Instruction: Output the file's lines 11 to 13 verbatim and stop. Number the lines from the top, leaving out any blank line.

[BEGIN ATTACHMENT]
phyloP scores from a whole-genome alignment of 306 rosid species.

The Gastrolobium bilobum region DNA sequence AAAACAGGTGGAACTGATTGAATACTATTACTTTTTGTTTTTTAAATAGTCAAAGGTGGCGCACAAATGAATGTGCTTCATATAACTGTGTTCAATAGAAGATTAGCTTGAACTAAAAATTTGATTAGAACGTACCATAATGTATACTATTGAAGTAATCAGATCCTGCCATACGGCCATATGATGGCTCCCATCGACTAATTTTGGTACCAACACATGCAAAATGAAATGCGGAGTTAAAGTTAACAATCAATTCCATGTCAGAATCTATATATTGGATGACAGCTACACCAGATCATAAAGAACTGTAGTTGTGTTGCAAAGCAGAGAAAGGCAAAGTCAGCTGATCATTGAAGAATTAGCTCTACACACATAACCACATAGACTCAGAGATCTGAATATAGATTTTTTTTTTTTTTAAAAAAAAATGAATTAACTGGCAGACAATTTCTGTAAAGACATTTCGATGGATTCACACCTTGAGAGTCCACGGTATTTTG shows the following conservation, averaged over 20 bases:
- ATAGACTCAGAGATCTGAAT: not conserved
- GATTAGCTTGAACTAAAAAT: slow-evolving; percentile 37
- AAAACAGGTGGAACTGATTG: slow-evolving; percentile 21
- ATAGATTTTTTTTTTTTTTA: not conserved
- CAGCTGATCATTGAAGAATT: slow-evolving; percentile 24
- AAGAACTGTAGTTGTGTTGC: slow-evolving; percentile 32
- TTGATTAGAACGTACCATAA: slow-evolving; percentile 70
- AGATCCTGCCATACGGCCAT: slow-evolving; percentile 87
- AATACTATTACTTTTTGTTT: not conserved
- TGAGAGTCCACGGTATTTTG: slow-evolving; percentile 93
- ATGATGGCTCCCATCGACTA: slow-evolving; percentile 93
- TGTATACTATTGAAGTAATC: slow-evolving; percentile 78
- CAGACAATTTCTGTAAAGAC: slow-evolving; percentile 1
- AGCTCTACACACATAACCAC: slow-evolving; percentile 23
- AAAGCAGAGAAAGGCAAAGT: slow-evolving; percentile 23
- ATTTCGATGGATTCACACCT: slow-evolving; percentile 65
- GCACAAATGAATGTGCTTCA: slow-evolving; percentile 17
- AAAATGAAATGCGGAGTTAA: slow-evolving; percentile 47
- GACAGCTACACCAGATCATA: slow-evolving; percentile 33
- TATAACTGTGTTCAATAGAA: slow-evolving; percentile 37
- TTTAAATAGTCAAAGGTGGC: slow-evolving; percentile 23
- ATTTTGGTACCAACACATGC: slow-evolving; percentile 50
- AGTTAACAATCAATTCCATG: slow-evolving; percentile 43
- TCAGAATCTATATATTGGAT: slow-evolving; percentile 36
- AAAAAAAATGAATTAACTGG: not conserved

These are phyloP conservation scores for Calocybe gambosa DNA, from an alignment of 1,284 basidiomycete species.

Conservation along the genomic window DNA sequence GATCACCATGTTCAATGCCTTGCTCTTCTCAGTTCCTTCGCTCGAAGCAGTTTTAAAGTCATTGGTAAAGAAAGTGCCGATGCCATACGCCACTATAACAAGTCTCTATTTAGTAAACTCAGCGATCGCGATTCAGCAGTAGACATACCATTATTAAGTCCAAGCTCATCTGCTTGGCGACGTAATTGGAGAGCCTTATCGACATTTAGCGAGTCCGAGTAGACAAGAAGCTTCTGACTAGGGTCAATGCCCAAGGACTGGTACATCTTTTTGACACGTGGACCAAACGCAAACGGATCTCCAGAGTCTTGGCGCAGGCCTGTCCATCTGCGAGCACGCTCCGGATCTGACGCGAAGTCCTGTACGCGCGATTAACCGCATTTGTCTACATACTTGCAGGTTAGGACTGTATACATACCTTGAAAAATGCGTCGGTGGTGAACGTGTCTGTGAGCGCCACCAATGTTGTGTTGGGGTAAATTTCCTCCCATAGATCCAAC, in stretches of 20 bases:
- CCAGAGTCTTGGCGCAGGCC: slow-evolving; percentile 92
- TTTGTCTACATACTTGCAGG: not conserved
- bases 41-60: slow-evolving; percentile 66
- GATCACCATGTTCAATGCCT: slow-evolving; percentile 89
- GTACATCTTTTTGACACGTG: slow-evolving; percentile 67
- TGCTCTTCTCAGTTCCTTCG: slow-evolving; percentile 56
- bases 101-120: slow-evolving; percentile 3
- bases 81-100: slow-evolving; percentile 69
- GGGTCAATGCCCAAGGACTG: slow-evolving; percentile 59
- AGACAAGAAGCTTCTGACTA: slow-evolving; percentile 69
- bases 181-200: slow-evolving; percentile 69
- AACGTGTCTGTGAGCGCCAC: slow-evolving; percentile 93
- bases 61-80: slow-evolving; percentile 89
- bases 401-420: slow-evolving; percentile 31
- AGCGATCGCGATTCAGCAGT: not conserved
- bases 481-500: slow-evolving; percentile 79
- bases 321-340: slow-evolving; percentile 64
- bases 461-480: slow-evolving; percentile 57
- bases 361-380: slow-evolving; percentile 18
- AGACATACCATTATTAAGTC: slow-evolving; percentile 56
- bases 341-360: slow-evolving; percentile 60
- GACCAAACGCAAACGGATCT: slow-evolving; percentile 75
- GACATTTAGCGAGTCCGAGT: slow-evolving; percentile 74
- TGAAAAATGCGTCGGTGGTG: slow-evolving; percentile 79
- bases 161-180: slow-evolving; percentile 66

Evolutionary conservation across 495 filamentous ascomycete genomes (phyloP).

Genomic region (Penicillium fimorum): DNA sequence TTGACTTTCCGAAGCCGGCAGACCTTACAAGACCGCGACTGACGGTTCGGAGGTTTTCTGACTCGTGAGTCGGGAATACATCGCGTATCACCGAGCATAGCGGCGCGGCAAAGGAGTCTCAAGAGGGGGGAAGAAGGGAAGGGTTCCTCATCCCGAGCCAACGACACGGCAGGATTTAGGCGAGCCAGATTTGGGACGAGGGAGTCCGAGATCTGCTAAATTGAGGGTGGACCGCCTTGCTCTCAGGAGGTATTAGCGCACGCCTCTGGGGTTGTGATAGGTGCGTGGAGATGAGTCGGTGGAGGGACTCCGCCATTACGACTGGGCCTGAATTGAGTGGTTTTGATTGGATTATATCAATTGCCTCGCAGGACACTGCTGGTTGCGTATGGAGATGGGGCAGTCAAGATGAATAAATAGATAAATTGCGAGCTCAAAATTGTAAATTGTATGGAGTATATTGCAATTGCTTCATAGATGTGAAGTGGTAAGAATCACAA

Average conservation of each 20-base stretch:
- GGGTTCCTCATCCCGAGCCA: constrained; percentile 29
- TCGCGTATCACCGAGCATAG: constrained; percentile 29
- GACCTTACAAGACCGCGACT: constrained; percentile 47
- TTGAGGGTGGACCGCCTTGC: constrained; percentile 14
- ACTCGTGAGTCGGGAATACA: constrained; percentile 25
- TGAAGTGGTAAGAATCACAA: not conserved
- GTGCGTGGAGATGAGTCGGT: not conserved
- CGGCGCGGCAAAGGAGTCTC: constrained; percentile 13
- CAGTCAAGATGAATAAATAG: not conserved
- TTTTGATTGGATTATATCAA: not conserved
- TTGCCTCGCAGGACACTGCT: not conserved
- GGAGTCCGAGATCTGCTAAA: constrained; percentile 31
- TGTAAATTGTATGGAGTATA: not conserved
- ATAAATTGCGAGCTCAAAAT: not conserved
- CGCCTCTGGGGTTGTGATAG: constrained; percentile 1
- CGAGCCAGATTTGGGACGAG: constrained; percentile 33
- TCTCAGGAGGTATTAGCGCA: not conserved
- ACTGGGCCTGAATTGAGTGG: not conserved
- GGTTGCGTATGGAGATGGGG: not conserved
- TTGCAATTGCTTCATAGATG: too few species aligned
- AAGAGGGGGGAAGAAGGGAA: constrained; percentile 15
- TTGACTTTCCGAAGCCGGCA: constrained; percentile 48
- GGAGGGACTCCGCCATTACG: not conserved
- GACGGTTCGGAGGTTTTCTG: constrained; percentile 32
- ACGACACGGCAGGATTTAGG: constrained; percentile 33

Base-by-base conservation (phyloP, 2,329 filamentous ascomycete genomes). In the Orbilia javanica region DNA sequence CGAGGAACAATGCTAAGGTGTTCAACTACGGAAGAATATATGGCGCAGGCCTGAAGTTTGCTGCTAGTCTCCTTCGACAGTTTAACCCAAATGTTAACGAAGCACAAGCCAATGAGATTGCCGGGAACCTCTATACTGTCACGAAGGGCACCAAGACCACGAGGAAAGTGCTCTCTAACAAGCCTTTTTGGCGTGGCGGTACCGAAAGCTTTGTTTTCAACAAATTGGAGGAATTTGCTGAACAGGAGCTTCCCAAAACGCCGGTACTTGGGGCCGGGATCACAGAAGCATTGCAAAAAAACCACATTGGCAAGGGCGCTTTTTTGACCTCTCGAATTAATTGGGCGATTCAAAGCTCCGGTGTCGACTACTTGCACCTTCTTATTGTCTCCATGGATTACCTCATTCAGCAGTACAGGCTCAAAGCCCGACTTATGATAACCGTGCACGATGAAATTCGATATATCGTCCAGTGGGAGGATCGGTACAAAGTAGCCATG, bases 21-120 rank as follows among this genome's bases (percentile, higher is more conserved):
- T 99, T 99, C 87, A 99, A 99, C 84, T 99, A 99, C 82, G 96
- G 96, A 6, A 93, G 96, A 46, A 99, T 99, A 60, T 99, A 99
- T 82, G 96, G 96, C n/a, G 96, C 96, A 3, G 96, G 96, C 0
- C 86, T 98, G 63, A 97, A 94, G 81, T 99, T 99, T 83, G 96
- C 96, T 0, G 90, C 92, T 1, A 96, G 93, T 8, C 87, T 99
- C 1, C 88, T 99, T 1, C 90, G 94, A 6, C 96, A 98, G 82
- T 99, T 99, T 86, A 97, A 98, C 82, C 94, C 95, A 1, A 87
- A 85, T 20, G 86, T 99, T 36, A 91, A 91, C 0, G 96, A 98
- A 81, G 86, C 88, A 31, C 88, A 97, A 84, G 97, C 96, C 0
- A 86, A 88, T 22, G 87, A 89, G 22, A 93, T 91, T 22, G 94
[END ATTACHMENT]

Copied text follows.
- AATACTATTACTTTTTGTTT: not conserved
- TGAGAGTCCACGGTATTTTG: slow-evolving; percentile 93
- ATGATGGCTCCCATCGACTA: slow-evolving; percentile 93